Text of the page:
Turning customers' needs into wants

Departments - Editor’s Insight

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October 31, 2017

As I began to make money as an adult, and was forced to spend money like an adult, I realized there is a difference between spending it on what you want and what you need.

The fun stuff usually falls under the “want” category and all the other stuff is a “need.”

Recently, I had to spend money on a need and not a want. My wife and I began to notice our back porch was slanted, which we knew wasn’t going to be cheap to fix. So, we bit the bullet, took some bids and settled on a company we were comfortable with to pump up the foundation.

To make a long story short, the job was not done to our expectations – the porch is still slanted, there were piles of dirt everywhere and the report we got from our neighbor, who was home during the work, was less than spectacular.

We didn’t even receive a bill or a warranty for the work, and while communication was great before the sale, it was non-existent after.

Because the salesman’s voicemail was full, I had to call the main office and speak with the owner. After that conversation, the salesman got back to us right away and set up another visit.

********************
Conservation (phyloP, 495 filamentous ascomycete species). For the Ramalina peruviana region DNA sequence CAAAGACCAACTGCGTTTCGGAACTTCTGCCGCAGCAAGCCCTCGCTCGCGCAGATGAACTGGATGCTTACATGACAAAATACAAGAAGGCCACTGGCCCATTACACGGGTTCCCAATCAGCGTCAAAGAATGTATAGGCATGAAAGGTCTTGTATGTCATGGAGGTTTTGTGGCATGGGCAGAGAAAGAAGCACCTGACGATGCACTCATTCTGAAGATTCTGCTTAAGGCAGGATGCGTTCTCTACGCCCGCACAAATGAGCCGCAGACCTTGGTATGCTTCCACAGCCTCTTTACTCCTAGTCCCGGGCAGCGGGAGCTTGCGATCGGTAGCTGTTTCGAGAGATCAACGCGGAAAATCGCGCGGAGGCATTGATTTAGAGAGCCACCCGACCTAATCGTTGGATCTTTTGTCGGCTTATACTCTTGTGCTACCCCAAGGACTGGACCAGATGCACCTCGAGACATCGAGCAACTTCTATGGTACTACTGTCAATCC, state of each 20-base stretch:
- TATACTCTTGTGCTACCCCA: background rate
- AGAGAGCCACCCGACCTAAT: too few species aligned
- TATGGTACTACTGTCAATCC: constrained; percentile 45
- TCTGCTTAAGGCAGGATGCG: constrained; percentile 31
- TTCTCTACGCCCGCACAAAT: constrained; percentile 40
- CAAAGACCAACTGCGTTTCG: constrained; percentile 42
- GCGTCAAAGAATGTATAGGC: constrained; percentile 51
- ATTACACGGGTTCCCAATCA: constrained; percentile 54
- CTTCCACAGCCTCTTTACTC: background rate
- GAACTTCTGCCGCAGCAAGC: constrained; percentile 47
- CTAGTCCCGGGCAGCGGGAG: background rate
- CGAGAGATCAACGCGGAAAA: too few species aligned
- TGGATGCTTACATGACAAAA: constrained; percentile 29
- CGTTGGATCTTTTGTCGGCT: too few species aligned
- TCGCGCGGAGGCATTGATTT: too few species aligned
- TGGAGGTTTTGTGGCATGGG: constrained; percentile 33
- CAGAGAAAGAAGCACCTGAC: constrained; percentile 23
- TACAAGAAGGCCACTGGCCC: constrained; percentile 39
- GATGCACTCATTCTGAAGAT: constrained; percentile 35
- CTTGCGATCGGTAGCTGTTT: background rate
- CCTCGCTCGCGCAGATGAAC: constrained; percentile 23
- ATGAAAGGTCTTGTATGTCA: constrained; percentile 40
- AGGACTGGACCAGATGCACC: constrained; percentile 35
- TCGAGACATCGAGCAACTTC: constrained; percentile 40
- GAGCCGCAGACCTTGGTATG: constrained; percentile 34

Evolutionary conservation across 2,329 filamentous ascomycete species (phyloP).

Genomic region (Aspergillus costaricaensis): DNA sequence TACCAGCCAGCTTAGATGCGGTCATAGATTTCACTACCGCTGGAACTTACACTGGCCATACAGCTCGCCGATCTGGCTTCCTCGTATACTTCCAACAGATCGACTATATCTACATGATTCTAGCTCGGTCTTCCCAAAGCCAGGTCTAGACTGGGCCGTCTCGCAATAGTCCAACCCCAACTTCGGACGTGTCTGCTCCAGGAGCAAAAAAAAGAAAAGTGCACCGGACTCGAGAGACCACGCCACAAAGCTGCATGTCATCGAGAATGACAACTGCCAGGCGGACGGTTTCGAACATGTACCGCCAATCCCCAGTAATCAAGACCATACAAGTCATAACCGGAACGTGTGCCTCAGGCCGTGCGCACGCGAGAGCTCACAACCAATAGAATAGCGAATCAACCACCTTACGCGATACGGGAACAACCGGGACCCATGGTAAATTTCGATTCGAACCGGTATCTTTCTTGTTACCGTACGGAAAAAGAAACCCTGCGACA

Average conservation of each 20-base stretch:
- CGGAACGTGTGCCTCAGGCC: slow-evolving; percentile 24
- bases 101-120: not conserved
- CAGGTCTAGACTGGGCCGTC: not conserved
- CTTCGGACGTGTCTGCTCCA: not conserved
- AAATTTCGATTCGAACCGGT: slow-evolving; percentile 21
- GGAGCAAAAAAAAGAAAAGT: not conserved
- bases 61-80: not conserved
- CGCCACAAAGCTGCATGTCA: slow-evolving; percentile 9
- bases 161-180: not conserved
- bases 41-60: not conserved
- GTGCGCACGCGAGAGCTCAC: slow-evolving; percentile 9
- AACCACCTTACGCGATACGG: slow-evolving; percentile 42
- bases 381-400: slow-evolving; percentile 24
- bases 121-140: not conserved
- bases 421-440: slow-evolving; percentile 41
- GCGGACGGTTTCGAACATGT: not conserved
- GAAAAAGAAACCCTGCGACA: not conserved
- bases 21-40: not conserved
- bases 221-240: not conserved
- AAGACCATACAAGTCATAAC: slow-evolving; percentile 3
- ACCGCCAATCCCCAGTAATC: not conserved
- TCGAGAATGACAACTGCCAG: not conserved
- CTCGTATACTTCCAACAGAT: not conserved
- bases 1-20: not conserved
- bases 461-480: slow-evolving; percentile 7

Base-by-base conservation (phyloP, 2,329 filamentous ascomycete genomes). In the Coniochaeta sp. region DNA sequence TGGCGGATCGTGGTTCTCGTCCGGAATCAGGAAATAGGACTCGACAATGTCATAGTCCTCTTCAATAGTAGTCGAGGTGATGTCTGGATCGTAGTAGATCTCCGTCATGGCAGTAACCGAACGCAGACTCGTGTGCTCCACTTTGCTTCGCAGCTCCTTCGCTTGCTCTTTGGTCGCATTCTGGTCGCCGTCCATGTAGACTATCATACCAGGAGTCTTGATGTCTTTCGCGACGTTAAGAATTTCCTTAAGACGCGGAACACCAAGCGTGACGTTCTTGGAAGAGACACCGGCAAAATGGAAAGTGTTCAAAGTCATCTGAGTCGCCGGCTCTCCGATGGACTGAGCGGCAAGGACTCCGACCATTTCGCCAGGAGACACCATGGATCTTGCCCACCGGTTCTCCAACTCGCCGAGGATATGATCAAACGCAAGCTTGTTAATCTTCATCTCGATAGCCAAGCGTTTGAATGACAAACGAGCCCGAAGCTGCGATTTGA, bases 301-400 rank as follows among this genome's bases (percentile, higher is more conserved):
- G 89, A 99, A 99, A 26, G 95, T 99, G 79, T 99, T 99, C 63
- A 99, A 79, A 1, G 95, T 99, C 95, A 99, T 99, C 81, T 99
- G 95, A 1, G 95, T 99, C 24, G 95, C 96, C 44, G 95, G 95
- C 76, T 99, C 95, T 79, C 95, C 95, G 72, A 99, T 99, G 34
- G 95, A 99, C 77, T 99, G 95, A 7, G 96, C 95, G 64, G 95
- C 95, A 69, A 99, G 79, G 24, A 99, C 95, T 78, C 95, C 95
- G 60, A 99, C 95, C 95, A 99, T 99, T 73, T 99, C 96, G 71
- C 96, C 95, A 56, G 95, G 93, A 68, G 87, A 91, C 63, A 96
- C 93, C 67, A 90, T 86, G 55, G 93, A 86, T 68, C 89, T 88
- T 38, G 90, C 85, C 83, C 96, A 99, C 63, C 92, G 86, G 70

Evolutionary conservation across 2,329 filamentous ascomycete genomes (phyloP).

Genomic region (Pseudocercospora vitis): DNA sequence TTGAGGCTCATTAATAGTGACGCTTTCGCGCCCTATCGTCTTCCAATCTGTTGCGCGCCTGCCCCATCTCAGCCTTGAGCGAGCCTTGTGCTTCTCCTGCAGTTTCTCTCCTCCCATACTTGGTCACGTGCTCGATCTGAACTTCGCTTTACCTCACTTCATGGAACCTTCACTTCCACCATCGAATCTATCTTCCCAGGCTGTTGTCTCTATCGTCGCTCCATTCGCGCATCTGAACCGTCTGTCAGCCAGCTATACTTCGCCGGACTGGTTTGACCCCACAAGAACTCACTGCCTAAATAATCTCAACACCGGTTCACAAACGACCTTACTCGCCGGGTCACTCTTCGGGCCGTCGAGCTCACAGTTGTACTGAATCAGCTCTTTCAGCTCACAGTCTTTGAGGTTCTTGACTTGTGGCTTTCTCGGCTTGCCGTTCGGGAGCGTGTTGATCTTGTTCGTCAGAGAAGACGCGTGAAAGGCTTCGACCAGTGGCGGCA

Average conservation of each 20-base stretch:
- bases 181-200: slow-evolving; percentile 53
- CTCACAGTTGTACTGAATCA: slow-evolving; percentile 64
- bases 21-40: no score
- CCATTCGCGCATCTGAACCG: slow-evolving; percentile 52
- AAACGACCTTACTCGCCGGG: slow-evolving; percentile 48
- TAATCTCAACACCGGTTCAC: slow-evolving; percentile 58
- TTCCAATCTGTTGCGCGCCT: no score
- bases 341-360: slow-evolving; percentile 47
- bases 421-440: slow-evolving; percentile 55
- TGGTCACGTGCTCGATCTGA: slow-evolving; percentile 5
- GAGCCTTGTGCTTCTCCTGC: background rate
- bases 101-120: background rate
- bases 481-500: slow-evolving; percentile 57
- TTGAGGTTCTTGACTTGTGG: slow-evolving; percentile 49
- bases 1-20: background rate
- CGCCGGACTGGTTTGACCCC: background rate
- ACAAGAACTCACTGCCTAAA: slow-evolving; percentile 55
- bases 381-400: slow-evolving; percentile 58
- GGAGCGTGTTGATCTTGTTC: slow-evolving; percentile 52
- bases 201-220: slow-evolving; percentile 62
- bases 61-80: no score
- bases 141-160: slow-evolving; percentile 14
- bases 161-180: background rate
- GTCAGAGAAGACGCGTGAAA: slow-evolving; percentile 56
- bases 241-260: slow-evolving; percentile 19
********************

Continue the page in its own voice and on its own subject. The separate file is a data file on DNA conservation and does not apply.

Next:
When the company returned, a different salesman showed up, and he was very apologetic. He went over each of our complaints and explained why the porch couldn’t be pumped enough to be even, but assured us that the foundation was stable and covered by warranty. While the company eventually made it right, I wouldn’t recommend them to anyone else. If the salesman would have communicated after the job was finished, this would have left a better taste in my mouth.

As I thought about how annoying this whole process was, and how I didn’t even want to spend this money, I looked at it through the eyes of one of your customers.

Sure, you have clients who hire you because they don’t have the time to maintain their property, but a lot of people who work with you want to because you’ll make the property look great.

The follow-up call is so important to getting out in front of any areas where expectations weren’t met.

The homeowner is looking forward to the new patio you put in, and the property manager is excited to drive up and see how you’ve improved the complex they manage. They have high expectations because they want to spend money with you.

Remember to convey to your employees that your customers are excited to see your work when it’s done, but with that comes with lofty expectations. The follow-up call is so important to getting out in front of any areas where expectations weren’t met.

While it’s not fun to hear complaints, that quick phone call is just another way to give the customer a reason to want to spend money with you. – Brian Horn